Saving Friern Barnet Library – Notes from a McKenzie FriendPosted: October 13, 2012
I’m passionate about literacy. About books, about writing, and above all, about the potential words have to change the direction of a person’s life. That’s why fighting for a library isn’t just about fighting for a library.
It’s about fighting for opportunity.
I hadn’t thought I would be sitting on the front bench at a County Court quite this early on in my fledgling legal career (as a McKenzie litigant friend of the defendant – to assist and to advise but not to represent). But doing so made an odd sort of sense.
These proceedings determined whether the library stayed open, or closed. And I really question whether I would have been sitting on that front bench, and whether I would have drafted the defence which was accepted as arguable, in the first instance, without having had my own local library to begin with. As it happens, I was delighted to hear from the judge that the library stays open until least Christmas of this year.
It’s rare for possession proceedings to make it through one hearing – let alone three, which is the situation at present. All judges have been mindful of one single factor – the need to give due weight to the public interest. They are to be commended for this fair and balanced approach. It makes me proud to be a part of the legal community in the United Kingdom.
Behind myself and Pete Phoenix – the main defendant, literally and metaphorically, was a packed courtroom full of well-wishers. They included Save Friern Barnet library campaigners, local councillors, residents, the stars of the Barnet blogosphere, other defendants, as well as community and religious leaders. I’d like to thank them all. Knowing they were behind both myself and Phoenix on the front bench made a huge difference – even as it ramped up the stakes, and yes, even the nerves. And the roar I heard from behind me when the judge left the room was absolutely priceless. I won’t forget it for a while.
These aren’t mere possession proceedings. They are about issues that reach far wider than that. That’s why we had German television, French radio and two staff from The Guardian present at the proceedings. And I think that this dispute is much more about the judgments about our priorities we are making; at a local level, but flowing from national decisions – which are having national repercussions. Cameron talks about a broken society, but he is in part an advocate for that broken society.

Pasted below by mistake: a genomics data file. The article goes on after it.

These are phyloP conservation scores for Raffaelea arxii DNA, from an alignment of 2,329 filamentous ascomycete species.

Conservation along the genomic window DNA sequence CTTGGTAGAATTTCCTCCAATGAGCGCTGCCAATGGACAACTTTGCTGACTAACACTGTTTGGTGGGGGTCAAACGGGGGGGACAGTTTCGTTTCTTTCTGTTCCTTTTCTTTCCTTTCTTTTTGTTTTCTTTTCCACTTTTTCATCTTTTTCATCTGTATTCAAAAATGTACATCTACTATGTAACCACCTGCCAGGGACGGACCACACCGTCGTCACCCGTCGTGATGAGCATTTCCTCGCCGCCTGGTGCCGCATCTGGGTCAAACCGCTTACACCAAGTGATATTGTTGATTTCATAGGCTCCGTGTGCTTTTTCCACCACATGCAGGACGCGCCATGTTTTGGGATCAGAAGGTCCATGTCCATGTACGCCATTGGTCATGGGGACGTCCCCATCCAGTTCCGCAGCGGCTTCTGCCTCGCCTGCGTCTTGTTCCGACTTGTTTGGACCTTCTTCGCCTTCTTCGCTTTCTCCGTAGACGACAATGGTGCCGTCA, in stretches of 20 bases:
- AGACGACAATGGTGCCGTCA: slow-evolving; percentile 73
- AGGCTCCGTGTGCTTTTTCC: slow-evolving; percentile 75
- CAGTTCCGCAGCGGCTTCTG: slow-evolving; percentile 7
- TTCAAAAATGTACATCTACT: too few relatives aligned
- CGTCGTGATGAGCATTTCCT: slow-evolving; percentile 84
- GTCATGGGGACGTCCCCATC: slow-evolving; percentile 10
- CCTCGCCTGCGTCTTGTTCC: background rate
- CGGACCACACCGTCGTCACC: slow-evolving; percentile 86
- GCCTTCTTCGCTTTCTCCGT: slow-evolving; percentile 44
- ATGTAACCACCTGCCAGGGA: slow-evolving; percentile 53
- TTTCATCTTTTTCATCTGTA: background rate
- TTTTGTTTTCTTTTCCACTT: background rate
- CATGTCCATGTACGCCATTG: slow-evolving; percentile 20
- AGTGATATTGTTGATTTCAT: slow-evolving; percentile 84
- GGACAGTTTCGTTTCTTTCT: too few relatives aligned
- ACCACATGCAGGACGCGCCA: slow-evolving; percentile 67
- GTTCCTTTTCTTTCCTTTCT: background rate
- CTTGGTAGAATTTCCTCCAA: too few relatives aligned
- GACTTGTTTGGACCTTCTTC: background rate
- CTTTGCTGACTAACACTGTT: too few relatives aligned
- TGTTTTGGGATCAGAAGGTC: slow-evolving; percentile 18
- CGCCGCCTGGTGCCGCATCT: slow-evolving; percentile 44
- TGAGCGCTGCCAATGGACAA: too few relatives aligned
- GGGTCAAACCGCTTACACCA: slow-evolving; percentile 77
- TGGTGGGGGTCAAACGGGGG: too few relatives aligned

We live in a world where the projected income of £400,000 for a large, beautiful and historic building is somehow worth more than the social value of a library. We live in a world where our public bodies and public officials appointed to those bodies flagrantly ignore standards in public life. And we live in a world where our public officials do not seem to understand that they are stewards of public assets; not owners of them, free to dispose of them as they will.
When the Occupy movement reopened the library – they climbed in through an open window, and did precisely that; run it as a library – not for the benefit of themselves, but for the benefit of the entire community. The level of support the movement attracted from the community, who donated over 5000 books, are running pilates and belly-dancing classes, music nights, and book signings from the building is proof of the fact that – possession proceedings or no possession proceedings – the library is a focal point for the community.
The building itself also has a long history – and is inextricably linked to the community. It was given by the Carnegie Trust to the residents of Barnet some 100 plus years ago. The proposal that such an old, historical, unique building should be sold by Barnet Council despite fervent local community opposition and despite the fact the building was itself bought and sold for community purposes is outrageous.
So the fight continues, and the hearing is scheduled for just before Christmas. I’ll be supporting on the run-up to this as well. But, in the meantime, there’s Will Self, pilates, and a local library filled with 5000+ books to look forward to, and a fantastic Save Friern Barnet Library campaign to support.